Medora Brick Plant celebrates progress, looks to future

MEDORA

They just don’t make them like they used to.

That could be said for a lot of things today, but it’s especially true for the 54,000 bricks that came out of the kilns at the Medora Brick Plant daily for nearly 90 years.

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Those bricks were used to build everything from people’s homes to Purdue University in West Lafayette.

Even though the business closed in the early 1990s, the pride the workers had in their jobs is still felt by a small group of people who are working to restore the site as a historic landmark, tourist attraction and community focal point.

On Memorial Day, around 60 people, including members of the Medora Brick Plant and Historical Sites organization, supporters of their efforts and people interested in the history of the site, came together to celebrate the progress that has been made and to plan for the future.

Darlene and Michael Bahn of Georgetown in Floyd County had never seen the plant and were interested in learning about the 10 dome-shaped kilns remaining and the brick-making process.

“There’s a lot of things that are interesting with how technology has progressed and how this was way before its time,” Darlene said of the plant. “I think there’s a lot to be said about the way we do things now, and I’m sure the care that they put into brick making, I guarantee the bricks are stronger here than they are anywhere else.”

It was the second Memorial Day event conducted at the plant since the committee obtained the 6-acre site in 2017 from owner Troy Darkis of Vallonia, who also worked at the plant. After nearly 40 years, the site was so overgrown with weeds and trees, it couldn’t even be seen.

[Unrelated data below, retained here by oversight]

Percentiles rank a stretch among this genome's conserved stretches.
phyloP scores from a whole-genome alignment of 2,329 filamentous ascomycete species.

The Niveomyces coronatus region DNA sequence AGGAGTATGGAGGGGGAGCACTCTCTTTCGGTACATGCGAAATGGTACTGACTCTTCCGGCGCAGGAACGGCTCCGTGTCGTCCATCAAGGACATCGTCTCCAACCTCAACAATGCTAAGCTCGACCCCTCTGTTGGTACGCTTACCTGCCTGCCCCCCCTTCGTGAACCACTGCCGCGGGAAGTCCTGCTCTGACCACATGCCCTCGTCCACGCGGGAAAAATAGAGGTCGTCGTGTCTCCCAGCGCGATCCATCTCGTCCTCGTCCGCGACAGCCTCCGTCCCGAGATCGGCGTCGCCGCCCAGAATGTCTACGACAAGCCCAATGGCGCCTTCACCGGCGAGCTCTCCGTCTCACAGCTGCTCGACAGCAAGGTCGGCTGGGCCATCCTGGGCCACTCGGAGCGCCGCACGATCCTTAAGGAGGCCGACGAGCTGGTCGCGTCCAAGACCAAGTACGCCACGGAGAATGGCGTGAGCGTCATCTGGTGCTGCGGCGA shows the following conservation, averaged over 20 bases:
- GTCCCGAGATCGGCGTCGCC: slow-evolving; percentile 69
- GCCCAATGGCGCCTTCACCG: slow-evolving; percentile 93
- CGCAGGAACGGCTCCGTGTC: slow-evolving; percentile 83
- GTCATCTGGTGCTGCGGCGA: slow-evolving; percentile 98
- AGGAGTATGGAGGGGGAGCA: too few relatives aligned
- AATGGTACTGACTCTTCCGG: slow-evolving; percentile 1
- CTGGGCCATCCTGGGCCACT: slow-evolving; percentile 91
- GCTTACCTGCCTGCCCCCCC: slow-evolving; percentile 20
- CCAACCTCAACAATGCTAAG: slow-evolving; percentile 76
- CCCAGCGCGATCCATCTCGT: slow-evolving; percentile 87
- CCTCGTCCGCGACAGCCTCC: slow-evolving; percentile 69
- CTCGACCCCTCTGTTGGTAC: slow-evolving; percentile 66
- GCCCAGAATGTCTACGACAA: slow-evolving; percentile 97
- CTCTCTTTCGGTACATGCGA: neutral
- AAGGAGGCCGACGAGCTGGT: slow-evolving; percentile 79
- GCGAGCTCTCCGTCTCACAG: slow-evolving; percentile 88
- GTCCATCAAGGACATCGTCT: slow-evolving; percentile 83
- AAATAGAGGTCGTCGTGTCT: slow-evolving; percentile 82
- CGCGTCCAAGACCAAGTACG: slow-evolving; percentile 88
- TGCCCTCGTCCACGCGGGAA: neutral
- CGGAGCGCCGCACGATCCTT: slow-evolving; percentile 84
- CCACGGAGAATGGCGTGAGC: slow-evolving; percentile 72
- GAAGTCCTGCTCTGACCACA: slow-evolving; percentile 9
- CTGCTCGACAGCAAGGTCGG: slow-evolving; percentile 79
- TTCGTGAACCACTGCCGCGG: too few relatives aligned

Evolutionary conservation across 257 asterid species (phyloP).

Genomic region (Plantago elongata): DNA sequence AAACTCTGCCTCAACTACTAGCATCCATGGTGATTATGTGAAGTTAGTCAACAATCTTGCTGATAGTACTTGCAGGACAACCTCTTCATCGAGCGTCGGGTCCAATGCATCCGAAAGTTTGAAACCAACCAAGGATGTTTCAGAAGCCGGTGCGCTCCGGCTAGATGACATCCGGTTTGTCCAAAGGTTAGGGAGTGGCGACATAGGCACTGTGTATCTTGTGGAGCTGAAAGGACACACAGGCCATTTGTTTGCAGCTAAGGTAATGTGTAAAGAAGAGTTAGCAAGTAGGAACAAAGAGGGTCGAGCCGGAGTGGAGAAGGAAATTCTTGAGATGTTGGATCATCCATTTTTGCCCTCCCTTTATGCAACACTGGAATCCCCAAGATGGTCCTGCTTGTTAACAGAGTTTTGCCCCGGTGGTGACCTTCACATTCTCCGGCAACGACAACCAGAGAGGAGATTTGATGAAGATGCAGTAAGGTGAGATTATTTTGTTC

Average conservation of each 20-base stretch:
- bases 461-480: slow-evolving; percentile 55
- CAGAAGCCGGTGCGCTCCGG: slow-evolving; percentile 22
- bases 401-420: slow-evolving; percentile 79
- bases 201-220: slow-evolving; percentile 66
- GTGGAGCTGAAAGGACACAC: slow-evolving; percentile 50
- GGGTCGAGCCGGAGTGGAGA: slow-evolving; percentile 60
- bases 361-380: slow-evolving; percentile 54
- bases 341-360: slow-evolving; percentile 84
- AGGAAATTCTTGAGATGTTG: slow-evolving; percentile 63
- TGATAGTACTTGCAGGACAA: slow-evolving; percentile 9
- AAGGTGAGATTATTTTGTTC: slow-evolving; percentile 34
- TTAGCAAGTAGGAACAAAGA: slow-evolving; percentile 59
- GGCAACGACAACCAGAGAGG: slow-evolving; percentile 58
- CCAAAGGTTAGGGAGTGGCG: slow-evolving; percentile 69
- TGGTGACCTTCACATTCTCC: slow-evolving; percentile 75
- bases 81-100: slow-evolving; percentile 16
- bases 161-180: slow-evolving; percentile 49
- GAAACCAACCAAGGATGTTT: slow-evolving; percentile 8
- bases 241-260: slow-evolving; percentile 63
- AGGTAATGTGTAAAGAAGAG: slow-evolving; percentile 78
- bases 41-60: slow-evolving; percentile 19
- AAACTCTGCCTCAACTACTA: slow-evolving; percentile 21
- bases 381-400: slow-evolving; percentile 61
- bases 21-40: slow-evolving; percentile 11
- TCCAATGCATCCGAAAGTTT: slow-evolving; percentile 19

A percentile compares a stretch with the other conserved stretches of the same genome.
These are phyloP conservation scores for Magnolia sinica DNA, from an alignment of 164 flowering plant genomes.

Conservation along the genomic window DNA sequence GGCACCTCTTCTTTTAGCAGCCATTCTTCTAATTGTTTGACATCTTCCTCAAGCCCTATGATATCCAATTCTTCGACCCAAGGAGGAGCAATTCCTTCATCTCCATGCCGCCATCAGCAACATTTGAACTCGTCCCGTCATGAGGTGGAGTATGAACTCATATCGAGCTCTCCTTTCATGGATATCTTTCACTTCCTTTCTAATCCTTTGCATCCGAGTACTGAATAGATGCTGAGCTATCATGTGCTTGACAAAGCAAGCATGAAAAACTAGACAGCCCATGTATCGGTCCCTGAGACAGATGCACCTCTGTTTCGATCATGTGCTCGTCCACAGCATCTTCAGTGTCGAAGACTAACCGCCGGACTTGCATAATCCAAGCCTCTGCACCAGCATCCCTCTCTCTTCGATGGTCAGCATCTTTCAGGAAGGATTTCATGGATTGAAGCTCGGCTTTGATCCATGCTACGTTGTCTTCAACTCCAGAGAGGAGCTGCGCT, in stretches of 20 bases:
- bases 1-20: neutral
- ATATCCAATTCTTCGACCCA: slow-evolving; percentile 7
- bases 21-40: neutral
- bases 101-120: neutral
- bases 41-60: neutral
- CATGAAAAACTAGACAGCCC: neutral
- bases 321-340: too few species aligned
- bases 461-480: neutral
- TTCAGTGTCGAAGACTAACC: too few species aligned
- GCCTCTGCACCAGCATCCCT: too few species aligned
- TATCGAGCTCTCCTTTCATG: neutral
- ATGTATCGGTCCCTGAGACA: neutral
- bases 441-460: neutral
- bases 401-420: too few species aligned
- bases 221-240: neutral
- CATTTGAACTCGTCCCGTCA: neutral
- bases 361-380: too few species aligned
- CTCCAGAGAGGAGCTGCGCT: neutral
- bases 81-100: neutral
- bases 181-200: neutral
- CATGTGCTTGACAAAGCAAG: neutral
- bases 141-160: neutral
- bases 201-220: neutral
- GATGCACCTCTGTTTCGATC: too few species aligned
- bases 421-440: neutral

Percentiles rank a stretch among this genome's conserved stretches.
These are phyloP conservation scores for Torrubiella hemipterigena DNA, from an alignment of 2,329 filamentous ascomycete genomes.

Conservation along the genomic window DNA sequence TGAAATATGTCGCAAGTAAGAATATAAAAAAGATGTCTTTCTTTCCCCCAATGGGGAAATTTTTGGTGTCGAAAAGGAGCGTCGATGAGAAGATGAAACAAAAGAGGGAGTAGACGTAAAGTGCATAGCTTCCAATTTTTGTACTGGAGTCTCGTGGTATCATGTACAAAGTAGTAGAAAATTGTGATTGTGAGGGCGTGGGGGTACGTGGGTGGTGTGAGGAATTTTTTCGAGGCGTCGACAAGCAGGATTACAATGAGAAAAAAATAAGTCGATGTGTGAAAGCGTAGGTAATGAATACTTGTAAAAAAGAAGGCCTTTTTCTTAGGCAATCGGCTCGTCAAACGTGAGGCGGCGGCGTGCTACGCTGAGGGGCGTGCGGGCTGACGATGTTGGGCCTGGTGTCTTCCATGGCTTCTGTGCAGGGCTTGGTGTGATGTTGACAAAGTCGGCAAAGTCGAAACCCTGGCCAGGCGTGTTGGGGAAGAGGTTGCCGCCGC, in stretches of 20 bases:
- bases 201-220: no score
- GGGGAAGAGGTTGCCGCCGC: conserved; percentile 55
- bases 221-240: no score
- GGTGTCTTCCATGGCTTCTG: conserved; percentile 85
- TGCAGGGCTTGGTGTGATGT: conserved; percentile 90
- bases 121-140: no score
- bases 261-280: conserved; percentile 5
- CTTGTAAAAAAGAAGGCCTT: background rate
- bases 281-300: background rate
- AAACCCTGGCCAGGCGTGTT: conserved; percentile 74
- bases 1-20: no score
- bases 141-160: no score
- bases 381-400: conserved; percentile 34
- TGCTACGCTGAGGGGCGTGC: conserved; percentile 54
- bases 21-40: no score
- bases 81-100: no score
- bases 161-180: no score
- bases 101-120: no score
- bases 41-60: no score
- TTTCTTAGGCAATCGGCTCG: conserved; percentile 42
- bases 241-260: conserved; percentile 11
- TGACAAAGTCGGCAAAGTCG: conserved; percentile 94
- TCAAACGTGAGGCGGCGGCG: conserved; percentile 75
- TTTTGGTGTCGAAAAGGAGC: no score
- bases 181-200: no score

Workers from Duke Energy and other community members and volunteers helped clear the area so the property at 8202 E. County Road 425S, Medora, could be better accessed.

The plant provided a good, honest job for many men in the community, allowing them to earn a paycheck to provide for their families.

Pastor Skip Breeden of Medora Wesleyan Church said Memorial Day is not only about those who are called to fight for their country. It’s also about those who helped rebuild the country after war, including Medora brick makers.

“We stop to think about those who gave their time, their skills, their abilities for us to have a way of living,” he said.

The brick plant opened in 1904 as the Medora Shale Brick Co. The name was later changed to Medora Brick Plant.

Now, electricity has been restored to the site with support from a $5,000 Impact grant from RAB Lighting thanks to All Phase Electric Supply Co. in Seymour. Employee Donna Carter-McCoy of Vallonia applied for the grant and said the company has taken an interest in helping the project move forward.

The committee is working to get water service next, and thanks to Jackson County United Way’s annual Day of Caring, a new floor was installed in what used to serve as the plant’s office building. A $6,000 grant from the Owen-Carr Township Community Fund through the Community Foundation of Jackson County helped pay for that work.